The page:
Bees are some of nature’s most amazing creatures. When you stop to think that they pollinate 80% of all flowering plants, a great deal of which are in the top 100 human food crops, you start to see how very useful and important they are. It is estimated that bees help 90% of the world’s wild plants to grow. On a more localized scale, bees are the key to entire ecosystems, as they allow plants to reproduce and thereby feed a vast array of the forest’s inhabitants. That being said, if you are a homesteader, a survivalist or a bushman, it is equally important that you be able to identify the different types of bees that buzz about your world. We’ve taken the liberty of helping you brush up on your bee ID, by lining out three of the most common bees out there.
These bees get their name as a result of the way they build their nests in wood. It is actually only the female bees that do the building. The males patrol the area around the nest and posture, so as to deter predators. On the whole, carpenter bees are solitary, not very aggressive and possess a smooth stinger that is capable of stinging multiple times.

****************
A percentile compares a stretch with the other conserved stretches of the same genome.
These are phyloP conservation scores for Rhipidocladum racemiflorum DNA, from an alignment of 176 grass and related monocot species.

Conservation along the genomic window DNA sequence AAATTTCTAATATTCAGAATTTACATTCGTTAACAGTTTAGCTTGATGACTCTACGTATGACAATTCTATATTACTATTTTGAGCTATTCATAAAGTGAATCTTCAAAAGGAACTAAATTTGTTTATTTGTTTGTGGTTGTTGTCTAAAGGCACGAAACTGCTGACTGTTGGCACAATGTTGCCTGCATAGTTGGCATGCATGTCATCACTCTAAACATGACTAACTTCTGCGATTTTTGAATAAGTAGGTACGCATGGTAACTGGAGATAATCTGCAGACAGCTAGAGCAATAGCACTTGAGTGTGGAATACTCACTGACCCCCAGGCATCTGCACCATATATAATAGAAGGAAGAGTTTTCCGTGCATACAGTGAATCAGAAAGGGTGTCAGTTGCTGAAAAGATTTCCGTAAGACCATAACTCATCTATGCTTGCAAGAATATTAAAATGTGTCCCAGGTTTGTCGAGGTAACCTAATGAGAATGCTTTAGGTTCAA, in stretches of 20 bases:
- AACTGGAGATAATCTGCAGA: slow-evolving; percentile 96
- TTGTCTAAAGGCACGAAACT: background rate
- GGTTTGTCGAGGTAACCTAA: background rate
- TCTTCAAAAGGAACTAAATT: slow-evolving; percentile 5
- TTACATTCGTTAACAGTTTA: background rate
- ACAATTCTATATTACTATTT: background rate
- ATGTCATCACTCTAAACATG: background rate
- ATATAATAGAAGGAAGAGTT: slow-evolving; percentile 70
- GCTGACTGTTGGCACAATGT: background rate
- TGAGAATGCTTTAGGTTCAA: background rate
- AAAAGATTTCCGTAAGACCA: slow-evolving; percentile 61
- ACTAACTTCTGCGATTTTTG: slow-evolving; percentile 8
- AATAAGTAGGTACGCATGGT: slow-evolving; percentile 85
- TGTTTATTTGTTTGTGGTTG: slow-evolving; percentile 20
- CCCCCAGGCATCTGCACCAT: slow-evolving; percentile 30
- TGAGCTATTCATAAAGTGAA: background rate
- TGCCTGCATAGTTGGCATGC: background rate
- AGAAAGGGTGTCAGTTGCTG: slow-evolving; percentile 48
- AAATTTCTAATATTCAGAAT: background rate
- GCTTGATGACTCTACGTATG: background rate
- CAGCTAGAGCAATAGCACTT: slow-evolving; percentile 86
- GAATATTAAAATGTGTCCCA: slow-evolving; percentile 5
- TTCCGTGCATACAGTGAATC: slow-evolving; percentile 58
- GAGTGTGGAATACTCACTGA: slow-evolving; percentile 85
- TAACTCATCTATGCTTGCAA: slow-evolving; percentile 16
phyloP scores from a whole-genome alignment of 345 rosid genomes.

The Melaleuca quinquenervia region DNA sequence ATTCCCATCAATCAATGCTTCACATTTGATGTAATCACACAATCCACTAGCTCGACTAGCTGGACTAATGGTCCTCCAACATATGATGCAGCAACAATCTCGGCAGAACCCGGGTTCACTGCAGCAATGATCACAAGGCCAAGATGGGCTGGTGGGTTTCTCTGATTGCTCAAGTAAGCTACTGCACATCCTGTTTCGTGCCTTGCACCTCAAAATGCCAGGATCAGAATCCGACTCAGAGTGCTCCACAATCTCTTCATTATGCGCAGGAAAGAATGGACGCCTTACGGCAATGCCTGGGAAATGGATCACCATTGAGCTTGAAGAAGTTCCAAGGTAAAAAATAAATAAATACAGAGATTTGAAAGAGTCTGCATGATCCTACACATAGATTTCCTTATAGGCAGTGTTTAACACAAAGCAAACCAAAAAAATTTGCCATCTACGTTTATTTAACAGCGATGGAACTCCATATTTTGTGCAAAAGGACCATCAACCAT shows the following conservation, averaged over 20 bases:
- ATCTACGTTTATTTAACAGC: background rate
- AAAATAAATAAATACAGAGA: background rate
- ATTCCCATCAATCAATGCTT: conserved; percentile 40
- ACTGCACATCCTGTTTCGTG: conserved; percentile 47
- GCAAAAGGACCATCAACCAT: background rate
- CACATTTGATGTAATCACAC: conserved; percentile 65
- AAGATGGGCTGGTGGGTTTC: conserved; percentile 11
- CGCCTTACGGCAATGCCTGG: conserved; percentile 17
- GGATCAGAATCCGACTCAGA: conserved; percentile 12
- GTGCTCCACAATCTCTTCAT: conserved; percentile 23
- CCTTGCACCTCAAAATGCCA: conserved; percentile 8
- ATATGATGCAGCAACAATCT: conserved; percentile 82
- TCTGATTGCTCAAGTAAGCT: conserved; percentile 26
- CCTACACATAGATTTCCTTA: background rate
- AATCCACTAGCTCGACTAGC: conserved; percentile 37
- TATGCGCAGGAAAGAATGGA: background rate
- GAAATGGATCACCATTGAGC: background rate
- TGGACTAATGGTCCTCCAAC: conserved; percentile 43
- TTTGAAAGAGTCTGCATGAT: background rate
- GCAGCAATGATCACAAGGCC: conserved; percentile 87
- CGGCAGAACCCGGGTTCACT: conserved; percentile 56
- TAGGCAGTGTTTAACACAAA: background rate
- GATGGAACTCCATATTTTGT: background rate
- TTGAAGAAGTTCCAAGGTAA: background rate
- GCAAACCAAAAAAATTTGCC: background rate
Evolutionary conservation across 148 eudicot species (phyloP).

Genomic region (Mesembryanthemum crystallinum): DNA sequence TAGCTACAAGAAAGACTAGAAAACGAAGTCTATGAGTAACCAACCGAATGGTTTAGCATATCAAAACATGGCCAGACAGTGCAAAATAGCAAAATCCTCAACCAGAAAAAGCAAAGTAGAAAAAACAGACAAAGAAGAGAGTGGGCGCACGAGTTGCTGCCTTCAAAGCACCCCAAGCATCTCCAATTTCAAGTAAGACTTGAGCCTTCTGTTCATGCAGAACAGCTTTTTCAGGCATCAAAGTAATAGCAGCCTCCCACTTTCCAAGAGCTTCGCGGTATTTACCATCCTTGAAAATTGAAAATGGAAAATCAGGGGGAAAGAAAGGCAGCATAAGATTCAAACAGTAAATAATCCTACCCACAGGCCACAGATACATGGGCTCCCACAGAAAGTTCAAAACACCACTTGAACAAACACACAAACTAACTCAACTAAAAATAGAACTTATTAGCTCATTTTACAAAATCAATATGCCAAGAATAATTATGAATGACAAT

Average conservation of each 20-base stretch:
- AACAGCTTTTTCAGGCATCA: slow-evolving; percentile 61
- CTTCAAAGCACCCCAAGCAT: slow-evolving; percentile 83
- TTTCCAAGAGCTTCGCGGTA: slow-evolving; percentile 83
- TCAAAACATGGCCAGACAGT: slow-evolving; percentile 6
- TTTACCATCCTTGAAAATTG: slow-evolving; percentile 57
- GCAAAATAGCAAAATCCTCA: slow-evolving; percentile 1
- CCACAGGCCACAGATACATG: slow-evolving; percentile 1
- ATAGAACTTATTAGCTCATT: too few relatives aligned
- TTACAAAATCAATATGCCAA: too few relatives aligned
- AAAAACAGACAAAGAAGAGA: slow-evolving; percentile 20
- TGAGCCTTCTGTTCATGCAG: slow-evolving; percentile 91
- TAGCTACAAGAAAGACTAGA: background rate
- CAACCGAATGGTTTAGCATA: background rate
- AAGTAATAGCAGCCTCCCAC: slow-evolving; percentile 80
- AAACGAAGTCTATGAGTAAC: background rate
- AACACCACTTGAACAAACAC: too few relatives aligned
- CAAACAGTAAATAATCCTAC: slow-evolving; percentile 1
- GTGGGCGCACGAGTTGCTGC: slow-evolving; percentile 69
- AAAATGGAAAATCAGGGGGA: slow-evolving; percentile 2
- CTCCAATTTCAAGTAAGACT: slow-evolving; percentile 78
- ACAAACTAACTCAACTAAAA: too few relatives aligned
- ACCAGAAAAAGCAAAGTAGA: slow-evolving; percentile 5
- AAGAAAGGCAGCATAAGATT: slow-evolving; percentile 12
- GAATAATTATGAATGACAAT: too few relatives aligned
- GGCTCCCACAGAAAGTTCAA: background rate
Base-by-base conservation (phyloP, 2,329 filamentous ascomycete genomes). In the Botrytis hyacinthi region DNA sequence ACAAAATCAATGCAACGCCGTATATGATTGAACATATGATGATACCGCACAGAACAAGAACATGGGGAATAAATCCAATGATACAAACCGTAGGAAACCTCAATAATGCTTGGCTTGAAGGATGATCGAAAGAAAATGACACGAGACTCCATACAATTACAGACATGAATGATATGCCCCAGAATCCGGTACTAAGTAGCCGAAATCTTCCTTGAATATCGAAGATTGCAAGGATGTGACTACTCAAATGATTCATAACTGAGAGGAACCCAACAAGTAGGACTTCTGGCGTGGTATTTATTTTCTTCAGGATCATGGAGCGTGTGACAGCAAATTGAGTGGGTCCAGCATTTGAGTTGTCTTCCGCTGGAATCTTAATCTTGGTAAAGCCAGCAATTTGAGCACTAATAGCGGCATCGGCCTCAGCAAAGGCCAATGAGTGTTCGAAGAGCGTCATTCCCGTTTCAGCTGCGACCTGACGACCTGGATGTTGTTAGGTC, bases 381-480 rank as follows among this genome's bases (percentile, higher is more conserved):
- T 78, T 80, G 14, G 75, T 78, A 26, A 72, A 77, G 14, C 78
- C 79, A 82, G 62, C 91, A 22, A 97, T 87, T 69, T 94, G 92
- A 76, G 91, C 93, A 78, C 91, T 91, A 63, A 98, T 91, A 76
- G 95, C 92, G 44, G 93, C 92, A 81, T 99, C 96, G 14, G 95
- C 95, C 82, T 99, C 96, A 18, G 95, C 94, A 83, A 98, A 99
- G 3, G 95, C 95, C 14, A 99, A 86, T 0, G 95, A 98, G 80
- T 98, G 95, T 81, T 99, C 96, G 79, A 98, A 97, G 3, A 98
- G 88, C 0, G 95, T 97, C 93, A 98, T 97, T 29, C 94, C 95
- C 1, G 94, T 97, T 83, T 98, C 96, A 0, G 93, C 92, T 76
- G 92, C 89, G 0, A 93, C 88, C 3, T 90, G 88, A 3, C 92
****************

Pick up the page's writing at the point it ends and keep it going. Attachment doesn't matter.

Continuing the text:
One of the most common bees, known by most homesteaders and survivalists, the honey bee has been around for literally, millions of years. Vital as pollinators, they are the only insect that produces food eaten by humans. Honey bees live in large colonies, it is not uncommon for a hive of 90,000 miles to collect just 1kg of honey. They are non-aggressive and possess a barbed stinger that remains in the victim and kills the bee.
Perhaps the most visually recognizable bee out there, the bumble bee is large and furry looking. They are larger than honey bees and (while they are important pollinators) do not produce anywhere near as much honey. Bumble bees nest underground, or in confined spaces. They are somewhat aggressive and possess a smooth stinger that is capable of stinging many times.